Broadcast journalist held without charge in Gambia
|Publisher||Committee to Protect Journalists|
|Publication Date||3 October 2013|
|Cite as||Committee to Protect Journalists, Broadcast journalist held without charge in Gambia, 3 October 2013, available at: http://www.refworld.org/docid/52610b448.html [accessed 24 April 2017]|
|Disclaimer||This is not a UNHCR publication. UNHCR is not responsible for, nor does it necessarily endorse, its content. Any views expressed are solely those of the author or publisher and do not necessarily reflect those of UNHCR, the United Nations or its Member States.|
Abuja, Nigeria, October 3, 2013 – Gambian authorities should immediately release Fatou Camara, a journalist who has been held incommunicado since September 17, the Committee to Protect Journalists said today. The government has not disclosed Camara's whereabouts or any charges against her, according to news reports.
Fatou Camara, host of the 'Fatou Show,' has been held by authorities since September 17. (Facebook)
Camara, a broadcast journalist and TV host of the popular "Fatou Show," a weekly current affairs show that airs on the state-owned Gambia Radio and Television Services, was arrested by agents from the National Intelligence Agency on September 15 and released on September 17, according to news reports. She was re-arrested hours later in front of her children and has not been heard from since, local journalists told CPJ.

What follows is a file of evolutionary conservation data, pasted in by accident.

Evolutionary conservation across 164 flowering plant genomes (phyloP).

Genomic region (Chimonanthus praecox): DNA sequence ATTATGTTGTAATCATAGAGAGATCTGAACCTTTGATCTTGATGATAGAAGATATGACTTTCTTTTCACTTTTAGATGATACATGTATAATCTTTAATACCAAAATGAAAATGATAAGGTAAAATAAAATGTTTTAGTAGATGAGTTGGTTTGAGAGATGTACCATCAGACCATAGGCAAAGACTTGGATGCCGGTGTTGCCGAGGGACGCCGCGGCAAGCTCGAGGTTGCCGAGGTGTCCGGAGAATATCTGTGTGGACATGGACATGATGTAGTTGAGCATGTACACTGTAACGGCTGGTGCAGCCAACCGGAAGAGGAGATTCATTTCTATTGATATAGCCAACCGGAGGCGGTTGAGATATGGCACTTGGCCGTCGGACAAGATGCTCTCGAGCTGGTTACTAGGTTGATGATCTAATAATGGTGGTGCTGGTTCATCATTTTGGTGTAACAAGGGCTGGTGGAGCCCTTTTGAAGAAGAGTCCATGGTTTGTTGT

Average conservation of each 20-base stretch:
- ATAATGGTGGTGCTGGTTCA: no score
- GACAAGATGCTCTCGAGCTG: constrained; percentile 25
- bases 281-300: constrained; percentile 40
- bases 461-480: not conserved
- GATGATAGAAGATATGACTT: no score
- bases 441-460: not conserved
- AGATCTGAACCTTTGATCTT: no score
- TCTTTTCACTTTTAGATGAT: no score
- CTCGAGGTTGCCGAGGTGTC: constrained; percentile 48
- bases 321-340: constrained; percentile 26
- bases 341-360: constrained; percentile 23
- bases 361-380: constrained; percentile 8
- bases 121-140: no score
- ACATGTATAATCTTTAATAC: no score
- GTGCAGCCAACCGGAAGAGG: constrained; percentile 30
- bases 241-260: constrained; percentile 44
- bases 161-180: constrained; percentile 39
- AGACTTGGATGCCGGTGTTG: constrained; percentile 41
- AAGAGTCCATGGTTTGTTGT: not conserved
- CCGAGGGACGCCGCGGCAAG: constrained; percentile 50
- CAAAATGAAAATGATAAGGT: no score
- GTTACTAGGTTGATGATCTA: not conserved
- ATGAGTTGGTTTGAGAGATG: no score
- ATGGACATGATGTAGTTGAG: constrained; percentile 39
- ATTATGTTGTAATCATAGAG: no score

Camara's detention runs counter to the Gambian constitution, which allows only a detention period of 72 hours without charge.
"Fatou Camara's continued illegal detention without charge for over two weeks now violates the constitution President Yahya Jammeh swore to uphold," said Peter Nkanga, CPJ's West Africa consultant. "The authorities must explain why they are holding her, or she must be released immediately."
News reports said that Camara is being investigated on accusations of "espionage and breach of national security." The reports said that her arrest was linked to allegations that she was "passing information to the international media" that was critical of Jammeh.
In August, Camara was removed from her role as the president's director of press and public relations. Jammeh had appointed her in May.
When Camara was initially detained, NIA agents ordered Camara to open her email and Facebook accounts so they could search for evidence against her, according to news reports citing the journalist's family.
Camara's family members told CPJ that Jammeh had ignored recommendations from the NIA that the journalist be released. The NIA said they did not find any incriminating evidence against her during their investigation, according to the family.
Gambia Information Minister Nana Grey Johnson did not immediately respond to CPJ's calls and emails seeking comment. CPJ's messages left at the president's office were not immediately returned.